As for the rest of the hazards on the list, come on. We’ve become a nation of coddlers. As far as lead goes, I found out after the fact that all of my beloved Hot Wheels cars of the late 1960s were slathered in lead paint. I never ate one of my Hot Wheels cars. I crashed them a lot, maybe even burned one or two to see how neat it would look, but I don’t recall ever licking or munching my toy cars. And I turned out fine. No, really, I did. The dangers of magnets, choking, poking, burning, toxins, all that? Let me just say that when I was a tyke, we had Creepy Crawlers (basically an open hot plate used to cook plastic goo); giant lawn darts, which my pals and I would use as WWII bombs on our toy tanks and soldiers (we wore makeshift helmets on the battlefield); BB guns, which we would fire at each other to reenact famous battles throughout history; stingray bikes with no safety helmets or silly pads; and junior chemistry sets complete with instructions on what to do if you caught fire. And we all somehow made it through to adulthood with nary a scratch.

Well, I wouldn’t say nary a scratch. There was that incident with Jimmy Peterson’s left eye. And, oh, yeah, Bobby Scoggins never could catch a ball again after that one time—and jeez, I forgot all about poor Stevie Blackwell. He was a fun guy, rest his soul. OK, OK, never mind. I suppose some of the old toys are best left in the old days. Who’s up for some Slip ’n’ Slide?!

 

Roger White is a freelance writer living in Austin, Texas, with his lovely wife, two precocious daughters, a very fat dachshund, and a self-absorbed cat. For further adventures, visit oldspouse.wordpress.com.

I Feel Funny. No, Not Funny Ha Ha.

23 Jul

by Roger White

Gentle readers, you must pardon me if this installment of my periodic, oft-nonsensical missives unto you appears somewhat professorial, pedantic, and/or prosodic. I must warn you from the start that in my ever-vigilant endeavors to explore the bounds of subject matter for this whimsical journalistic discourse—with precious little regard for my personal safety and body fat content, mind you—I sometimes cross the line between investigative reporting and life-endangering folly. Not unlike intrepid chroniclers before me, such as George Plimpton, Terry Southern, and Henry Cabot Henhouse III, I must at times insert my very own self into the dark heart of the topic at hand.

Therefore, be advised, then, that I am penning these words with the assistance and/or interference, as the case may be, of 200 milligrams of the analeptic monoamine-releaser modafinil. In other words, I’m all hopped up on a tab of prescription Provigil, the latest “wakefulness aid” to come down the off-label pike. And I must say at the outset that moment by moment, my intramuscular energy levels are increasing at an astonishing rate, while my cognitive abilities appear to be coalescing, dare I say multiplying, as I type. Note that I am also scrubbing the kitchen floor grout with a toothbrush, learning Mandarin Chinese via iPod, and performing a mental audit of our family’s previous three years of Form 1040 Schedule A itemized deductions. Piece of cake, really.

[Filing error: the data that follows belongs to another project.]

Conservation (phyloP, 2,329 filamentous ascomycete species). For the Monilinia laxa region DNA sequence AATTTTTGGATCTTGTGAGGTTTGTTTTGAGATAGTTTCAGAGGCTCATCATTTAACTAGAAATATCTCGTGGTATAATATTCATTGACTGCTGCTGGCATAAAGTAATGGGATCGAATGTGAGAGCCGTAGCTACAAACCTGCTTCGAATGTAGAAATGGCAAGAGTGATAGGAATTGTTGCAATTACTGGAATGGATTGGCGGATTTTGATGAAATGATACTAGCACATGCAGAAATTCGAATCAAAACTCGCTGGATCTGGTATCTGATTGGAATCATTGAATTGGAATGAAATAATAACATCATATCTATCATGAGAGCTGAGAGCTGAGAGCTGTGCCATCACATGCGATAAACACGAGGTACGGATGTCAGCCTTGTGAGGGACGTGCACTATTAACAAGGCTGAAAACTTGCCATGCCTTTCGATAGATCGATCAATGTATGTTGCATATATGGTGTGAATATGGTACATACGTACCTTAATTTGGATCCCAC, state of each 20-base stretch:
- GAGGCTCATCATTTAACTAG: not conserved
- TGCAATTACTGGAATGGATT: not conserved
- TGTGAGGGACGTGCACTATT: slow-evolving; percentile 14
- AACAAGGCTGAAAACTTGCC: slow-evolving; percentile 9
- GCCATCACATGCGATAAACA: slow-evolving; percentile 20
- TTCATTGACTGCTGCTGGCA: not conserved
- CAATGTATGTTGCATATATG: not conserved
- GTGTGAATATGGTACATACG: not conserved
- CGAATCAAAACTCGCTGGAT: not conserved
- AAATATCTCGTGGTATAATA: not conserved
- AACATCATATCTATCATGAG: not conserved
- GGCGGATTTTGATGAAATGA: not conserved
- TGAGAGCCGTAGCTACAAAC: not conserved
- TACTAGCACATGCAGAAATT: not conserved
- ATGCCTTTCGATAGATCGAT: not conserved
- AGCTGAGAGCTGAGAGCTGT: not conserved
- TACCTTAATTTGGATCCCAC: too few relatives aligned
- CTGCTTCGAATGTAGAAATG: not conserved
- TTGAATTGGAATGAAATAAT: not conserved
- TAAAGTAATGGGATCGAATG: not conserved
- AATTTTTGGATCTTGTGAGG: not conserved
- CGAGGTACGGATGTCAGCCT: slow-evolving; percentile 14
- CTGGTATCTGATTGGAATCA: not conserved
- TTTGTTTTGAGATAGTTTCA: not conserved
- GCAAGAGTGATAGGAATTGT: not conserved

Just as this generation of moms has discovered that dipping into their kids’ Ritalin stash has rendered running the household a veritable breeze, folks who were recently prescribed Provigil tablets for narcolepsy or other sleeping disorders have found that a daily off-label popping of one of these minuscule motivators transforms them into super-functioning cerebretrons. Now, we had our own forms of Ritalin and Provigil back in the day. We called it speed. Except if you consumed enough of this heart-squeezing substance, say, to stay up all week during college finals, you could very well end up speeding right into the emergency room.

However, according to a recent ABC News segment on the growing crowd of Provigil partisans, this new wonder drug has no adverse side effects they can detect so far. Let me underline the so far. So far. There. I’ll italicize it, also: So far. I mean, they’ve been studying this stuff how long, a year maybe? How tragic (or comic) would it be to witness a hefty portion of the population go running to their doctors claiming a sudden onset of narcolepsy so they can all leap onto the Provigil Express only to gradually mutate into half-stallion, half-cyclops people in five years’ time?

I don’t know about you, but I’d rather not have many of my neighbors and friends become half-stallion, half-cyclops people. This isn’t Arkansas.

The great dearth of longitudinal studies notwithstanding, Provigil sales have skyrocketed. Prescription sales have reportedly increased 73 percent in the last four years—to approximately $1.5 billion in 2011. That’s billion. With a buh.

One guy, a Mr. Dave Asprey, who runs a billion-dollar (with a buh) Internet security firm, told ABC News he starts his day at about 4 in the a.m. Get this, Asprey once bounced out of bed, worked out for a couple of hours, flew 20 hours to Australia with no sleep, and then delivered a series of speeches that were so inspiring they were featured in the local newspapers.